This blog will not be adding more posts but will remain open for you to access the information that will remain here.
Tuesday, February 14, 2012
The Simple Life. Is It Really So Simple?
The Greening of Gavin and Little Green Cheese.
When my family and I embarked on our journey to live a more sustainable lifestyle after I had my green epiphany, little did I realise that this type of lifestyle takes a while to go from the complexity of modern society, to the simple and green lifestyle that I envisaged and yearned for. My initial motivation was to lower my carbon footprint, so that our grandchildren (yet born) and future generations had a liveable planet.
I knew that I had to change my thought pattens somewhat, having to learn how to slow down, relax, and worry less about things that just were not as important as I thought they were, but inversely I also had to skill up so that I could do all the things that I wanted to do. However, one rather large thing that I did not realise at the start, was that living a simple life did not mean that life got any easier, it just meant that my priorities had changed. Hard work was there, and continues to be there in droves.
Let me give you a few examples of how my mindset and workload changed. Instead of worrying if I needed a shiny new iPad, I had to worry about whether whether we were saving enough energy and that our solar PV system was working as designed. Instead of wondering what rubbish I was putting in my mouth, I had to ensure that my chickens were getting ample nutrition every day. Instead of thinking about the price of food going up, I had to think about what I was going to plant in the veggie patch for next season that we would eat and what I could harvest right now. Instead of having to choose which green grocer was the best in town, I had to think about the optimum way of pruning my fruit trees to maximise next years harvest. Instead of replacing broken things, I tried to mend them. Instead of throwing away food scraps, I collected them (and fed the chickens, worms and compost bins). Instead of spending money, we paid down debt, then saved money. You get my drift, so many new things to learn and master.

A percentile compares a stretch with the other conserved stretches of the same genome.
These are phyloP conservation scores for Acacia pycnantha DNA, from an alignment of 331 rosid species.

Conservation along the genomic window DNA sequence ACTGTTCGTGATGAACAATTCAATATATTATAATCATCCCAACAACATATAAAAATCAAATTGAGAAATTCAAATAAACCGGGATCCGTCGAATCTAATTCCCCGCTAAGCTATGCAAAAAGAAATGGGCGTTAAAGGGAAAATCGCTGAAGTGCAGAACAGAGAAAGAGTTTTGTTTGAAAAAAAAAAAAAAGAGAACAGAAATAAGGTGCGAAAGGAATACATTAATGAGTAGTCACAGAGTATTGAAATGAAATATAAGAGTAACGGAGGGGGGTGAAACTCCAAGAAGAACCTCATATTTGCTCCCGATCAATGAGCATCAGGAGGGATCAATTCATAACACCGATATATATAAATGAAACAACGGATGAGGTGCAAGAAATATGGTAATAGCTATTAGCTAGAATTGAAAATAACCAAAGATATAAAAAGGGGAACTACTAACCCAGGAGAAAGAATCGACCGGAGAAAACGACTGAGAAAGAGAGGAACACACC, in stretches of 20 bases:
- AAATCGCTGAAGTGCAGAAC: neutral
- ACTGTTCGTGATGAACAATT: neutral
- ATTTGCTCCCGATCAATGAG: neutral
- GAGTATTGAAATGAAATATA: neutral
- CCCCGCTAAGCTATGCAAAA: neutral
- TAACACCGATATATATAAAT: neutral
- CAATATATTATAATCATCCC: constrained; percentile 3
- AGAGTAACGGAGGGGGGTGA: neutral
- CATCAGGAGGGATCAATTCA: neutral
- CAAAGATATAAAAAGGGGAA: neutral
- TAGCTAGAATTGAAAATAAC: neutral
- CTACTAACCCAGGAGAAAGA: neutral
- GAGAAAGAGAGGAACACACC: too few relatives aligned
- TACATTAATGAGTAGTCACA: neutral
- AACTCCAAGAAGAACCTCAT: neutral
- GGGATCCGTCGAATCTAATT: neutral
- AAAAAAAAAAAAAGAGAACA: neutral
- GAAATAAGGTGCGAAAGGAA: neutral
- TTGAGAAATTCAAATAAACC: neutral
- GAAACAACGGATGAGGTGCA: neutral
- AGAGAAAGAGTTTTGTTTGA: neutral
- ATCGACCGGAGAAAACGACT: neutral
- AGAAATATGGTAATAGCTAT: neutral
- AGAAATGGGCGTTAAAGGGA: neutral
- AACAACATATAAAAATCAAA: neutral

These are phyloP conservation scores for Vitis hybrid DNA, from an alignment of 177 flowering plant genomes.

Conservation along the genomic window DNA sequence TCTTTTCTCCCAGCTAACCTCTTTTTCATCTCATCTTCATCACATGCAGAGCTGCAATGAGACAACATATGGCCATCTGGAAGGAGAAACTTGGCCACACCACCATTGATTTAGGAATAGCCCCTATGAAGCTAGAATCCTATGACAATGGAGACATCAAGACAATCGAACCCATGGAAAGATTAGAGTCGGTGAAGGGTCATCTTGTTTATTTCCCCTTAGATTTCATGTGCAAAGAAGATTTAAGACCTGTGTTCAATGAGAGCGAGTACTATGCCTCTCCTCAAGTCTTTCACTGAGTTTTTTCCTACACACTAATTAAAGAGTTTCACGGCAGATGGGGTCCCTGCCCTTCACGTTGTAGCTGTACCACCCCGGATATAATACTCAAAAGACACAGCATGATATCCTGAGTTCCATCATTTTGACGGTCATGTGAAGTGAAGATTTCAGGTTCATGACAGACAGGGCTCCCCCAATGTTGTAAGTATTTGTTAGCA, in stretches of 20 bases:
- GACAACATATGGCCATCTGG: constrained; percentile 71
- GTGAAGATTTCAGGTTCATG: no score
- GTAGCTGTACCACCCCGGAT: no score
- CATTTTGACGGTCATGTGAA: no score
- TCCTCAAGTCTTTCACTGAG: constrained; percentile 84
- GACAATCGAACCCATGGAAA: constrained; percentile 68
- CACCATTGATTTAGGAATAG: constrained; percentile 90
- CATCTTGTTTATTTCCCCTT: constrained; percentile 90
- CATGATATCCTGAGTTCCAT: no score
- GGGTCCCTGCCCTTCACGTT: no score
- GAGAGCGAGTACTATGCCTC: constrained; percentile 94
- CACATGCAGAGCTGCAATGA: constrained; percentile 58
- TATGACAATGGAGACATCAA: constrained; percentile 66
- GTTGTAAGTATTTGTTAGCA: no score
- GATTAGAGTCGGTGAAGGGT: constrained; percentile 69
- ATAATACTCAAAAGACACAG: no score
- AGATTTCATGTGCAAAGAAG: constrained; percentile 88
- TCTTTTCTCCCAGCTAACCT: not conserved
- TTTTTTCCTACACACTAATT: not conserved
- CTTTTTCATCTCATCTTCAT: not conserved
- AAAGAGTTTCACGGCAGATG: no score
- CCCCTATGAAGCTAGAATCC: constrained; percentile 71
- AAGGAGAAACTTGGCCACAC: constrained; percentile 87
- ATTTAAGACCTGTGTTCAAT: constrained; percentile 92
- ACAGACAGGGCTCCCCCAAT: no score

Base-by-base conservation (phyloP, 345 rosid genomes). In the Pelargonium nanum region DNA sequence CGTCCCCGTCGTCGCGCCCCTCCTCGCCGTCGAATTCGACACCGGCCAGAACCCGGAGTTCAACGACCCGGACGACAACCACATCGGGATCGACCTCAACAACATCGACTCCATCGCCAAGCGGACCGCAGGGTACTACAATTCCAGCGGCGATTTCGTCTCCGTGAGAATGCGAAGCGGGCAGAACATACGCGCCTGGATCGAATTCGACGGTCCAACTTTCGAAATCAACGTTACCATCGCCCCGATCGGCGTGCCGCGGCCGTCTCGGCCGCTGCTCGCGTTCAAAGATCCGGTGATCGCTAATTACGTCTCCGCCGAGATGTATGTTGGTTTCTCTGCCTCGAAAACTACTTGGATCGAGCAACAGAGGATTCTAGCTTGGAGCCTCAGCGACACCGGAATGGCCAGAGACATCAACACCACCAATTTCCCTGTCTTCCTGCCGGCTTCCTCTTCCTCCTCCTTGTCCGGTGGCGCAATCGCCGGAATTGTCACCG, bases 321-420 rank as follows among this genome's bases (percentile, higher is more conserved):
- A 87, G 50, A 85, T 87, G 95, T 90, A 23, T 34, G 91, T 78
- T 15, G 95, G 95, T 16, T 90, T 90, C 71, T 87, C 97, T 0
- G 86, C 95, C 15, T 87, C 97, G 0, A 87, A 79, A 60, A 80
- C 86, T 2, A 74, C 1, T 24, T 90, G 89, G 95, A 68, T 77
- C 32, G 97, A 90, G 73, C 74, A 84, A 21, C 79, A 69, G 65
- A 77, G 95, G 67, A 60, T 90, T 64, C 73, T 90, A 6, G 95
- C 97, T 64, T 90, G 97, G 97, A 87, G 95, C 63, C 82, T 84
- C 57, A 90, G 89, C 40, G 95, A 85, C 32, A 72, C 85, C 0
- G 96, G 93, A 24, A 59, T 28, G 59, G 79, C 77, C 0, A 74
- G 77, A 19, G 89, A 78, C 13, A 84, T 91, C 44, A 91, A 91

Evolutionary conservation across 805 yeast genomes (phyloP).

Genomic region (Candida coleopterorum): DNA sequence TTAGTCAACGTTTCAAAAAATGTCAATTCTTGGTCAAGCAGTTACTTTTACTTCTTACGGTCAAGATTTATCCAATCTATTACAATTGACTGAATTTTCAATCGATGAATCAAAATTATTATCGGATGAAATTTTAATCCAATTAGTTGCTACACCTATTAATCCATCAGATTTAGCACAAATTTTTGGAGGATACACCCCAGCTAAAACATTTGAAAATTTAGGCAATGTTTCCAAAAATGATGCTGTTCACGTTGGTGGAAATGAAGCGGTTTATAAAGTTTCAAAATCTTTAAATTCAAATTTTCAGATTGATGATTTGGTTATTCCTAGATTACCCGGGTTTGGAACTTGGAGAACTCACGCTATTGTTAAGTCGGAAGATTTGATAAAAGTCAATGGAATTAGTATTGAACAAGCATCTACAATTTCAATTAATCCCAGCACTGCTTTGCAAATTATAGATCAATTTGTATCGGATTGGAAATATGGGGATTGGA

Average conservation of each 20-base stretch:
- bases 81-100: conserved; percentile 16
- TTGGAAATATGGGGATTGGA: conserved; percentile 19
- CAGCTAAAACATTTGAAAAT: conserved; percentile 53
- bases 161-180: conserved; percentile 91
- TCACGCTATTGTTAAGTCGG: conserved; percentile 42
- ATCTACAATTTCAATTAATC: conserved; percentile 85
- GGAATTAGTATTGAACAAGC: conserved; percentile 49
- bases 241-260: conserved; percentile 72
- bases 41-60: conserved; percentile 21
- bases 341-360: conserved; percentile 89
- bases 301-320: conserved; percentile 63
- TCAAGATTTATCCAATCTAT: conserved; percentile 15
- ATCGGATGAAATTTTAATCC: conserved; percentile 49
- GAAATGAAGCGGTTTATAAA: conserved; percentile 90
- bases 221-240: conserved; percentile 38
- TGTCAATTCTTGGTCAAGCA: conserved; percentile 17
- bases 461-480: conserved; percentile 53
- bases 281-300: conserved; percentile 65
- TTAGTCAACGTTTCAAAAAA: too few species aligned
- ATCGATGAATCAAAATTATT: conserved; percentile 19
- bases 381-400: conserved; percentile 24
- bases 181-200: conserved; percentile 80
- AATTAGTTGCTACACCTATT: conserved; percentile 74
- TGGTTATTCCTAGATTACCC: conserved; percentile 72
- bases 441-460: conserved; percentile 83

All of these things helped us become partly self reliant and meant that we had to do additional work. We found that the extra work had meaning more than any other work we had tried, and was worthy of our time, because it made us feel better. By thinking a different way, and by paying attention to our goals, we found that all the things that we set out to achieve, were achieved, however they always took longer than we planned. Maybe it was because most of the things we did, like raise chickens, make garden beds, grow food, bake bread, etc. were all new to us but very exciting and fun.
Further down the path we began to question the status quo, the current "business as usual" mentality and realised that what we were doing made sense, was more sustainable than our previous mindset, and would put us in good stead for possible future events like resource scarcity.
We found that living a simple life was fun, enjoyable, and rewarding, but the name of this lifestyle was a little bit deceiving. It was a lot less complex, and now that we were not caught up in the consumer culture, we did not have to buy stuff we did not need, with money we did not have, to impress people we did not like!
Maybe we should call it the "Rewarding, Fulfilling, and Happy, but Constant work Life". Have you had a similar experienced, or did it just come naturally to you?